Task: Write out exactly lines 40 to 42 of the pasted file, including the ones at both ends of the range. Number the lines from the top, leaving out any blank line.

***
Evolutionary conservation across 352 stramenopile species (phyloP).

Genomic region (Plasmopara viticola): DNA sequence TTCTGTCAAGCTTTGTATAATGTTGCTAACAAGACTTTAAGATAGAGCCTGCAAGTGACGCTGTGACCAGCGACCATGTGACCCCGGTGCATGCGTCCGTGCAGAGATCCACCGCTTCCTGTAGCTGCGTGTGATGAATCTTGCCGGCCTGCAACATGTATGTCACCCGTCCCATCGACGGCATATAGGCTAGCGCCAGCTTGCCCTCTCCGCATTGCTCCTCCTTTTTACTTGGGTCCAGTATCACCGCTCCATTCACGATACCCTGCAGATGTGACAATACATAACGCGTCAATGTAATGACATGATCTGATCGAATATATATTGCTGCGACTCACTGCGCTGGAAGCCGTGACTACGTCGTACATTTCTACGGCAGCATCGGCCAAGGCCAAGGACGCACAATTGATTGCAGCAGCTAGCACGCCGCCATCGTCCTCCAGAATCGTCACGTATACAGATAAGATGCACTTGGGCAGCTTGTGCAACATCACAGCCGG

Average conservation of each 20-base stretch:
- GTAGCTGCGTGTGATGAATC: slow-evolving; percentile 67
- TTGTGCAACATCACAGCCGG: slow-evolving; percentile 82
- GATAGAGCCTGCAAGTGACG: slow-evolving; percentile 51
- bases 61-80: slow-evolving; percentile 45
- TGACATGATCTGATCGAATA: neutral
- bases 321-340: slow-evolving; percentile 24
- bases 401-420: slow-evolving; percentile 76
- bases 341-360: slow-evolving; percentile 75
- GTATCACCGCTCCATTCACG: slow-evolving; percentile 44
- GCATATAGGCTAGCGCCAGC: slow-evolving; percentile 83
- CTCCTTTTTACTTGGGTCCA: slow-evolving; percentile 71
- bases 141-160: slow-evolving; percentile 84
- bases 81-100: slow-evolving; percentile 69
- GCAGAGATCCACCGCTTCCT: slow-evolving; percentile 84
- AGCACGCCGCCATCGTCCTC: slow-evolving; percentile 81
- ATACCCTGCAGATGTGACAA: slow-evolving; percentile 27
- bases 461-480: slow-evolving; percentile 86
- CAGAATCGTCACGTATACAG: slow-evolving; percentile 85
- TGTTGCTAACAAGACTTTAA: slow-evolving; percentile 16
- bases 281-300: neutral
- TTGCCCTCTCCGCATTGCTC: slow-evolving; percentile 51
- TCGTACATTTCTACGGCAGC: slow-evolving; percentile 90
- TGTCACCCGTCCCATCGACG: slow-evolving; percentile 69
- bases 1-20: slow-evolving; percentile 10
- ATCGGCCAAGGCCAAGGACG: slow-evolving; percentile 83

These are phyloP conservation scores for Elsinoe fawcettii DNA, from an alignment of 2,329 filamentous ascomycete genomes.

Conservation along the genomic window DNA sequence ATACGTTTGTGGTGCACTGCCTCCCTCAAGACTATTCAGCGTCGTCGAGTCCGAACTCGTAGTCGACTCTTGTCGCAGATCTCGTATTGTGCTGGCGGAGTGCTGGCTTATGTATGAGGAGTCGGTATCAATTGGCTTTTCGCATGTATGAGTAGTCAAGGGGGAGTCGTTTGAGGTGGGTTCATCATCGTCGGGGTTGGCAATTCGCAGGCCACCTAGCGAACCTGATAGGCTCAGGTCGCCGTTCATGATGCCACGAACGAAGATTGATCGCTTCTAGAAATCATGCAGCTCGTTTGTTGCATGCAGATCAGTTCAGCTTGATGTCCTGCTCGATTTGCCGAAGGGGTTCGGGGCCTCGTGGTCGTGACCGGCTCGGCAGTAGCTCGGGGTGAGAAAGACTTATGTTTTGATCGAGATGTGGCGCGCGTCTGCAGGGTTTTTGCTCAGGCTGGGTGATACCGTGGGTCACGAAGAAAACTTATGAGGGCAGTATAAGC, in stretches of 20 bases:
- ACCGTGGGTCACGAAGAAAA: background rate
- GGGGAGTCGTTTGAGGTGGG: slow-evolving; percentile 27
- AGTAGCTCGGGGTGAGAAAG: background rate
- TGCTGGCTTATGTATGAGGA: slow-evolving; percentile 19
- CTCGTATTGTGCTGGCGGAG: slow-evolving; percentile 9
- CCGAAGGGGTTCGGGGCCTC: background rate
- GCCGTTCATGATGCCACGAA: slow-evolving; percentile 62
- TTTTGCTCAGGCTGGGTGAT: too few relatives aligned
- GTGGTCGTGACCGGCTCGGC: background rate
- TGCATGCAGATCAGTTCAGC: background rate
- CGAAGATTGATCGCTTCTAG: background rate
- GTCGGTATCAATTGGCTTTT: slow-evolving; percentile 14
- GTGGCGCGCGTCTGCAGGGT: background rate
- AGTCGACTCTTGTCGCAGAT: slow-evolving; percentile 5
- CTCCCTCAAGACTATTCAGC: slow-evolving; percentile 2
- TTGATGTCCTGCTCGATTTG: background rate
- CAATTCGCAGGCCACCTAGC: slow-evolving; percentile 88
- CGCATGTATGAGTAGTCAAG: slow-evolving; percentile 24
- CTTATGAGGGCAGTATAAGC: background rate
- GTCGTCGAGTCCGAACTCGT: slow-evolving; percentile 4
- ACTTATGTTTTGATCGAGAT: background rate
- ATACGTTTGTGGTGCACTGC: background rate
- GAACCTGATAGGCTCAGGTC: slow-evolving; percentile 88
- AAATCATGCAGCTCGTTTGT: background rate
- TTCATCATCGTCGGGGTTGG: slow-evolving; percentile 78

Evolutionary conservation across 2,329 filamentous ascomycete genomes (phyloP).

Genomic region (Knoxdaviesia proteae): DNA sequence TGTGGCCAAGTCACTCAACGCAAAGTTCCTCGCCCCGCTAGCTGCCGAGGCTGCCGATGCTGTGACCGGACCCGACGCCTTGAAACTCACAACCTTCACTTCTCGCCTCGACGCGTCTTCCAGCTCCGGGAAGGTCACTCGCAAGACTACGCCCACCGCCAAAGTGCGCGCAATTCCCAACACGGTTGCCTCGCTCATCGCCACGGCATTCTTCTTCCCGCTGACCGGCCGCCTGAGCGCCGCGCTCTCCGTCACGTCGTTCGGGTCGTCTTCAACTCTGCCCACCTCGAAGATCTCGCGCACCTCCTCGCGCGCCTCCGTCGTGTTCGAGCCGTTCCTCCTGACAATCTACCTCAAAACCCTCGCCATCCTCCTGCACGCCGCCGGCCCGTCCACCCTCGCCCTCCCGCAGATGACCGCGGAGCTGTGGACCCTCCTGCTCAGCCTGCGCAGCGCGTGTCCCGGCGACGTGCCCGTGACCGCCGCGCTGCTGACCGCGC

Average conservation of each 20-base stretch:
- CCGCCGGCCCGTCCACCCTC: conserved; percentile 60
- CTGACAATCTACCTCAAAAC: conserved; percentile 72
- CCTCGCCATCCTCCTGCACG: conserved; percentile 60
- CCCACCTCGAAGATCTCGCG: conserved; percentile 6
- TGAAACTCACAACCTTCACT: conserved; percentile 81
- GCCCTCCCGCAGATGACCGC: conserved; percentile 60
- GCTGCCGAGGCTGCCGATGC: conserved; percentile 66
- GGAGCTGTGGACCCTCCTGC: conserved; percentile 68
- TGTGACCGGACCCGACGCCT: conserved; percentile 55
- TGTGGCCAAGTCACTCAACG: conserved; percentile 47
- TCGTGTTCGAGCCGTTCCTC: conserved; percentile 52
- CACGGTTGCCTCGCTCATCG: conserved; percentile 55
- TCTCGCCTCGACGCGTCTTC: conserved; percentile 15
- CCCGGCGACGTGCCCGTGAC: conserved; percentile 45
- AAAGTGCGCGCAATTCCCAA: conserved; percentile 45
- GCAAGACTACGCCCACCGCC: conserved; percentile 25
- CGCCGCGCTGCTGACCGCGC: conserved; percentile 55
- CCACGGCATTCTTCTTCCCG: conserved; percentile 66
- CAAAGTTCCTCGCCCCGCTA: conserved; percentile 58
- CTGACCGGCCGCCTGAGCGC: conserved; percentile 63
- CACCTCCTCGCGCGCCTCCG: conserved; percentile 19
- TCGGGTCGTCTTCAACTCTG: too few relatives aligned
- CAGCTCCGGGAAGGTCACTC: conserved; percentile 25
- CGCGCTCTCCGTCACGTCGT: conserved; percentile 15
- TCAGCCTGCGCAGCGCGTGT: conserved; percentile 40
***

- TGCATGCAGATCAGTTCAGC: background rate
- CGAAGATTGATCGCTTCTAG: background rate
- GTCGGTATCAATTGGCTTTT: slow-evolving; percentile 14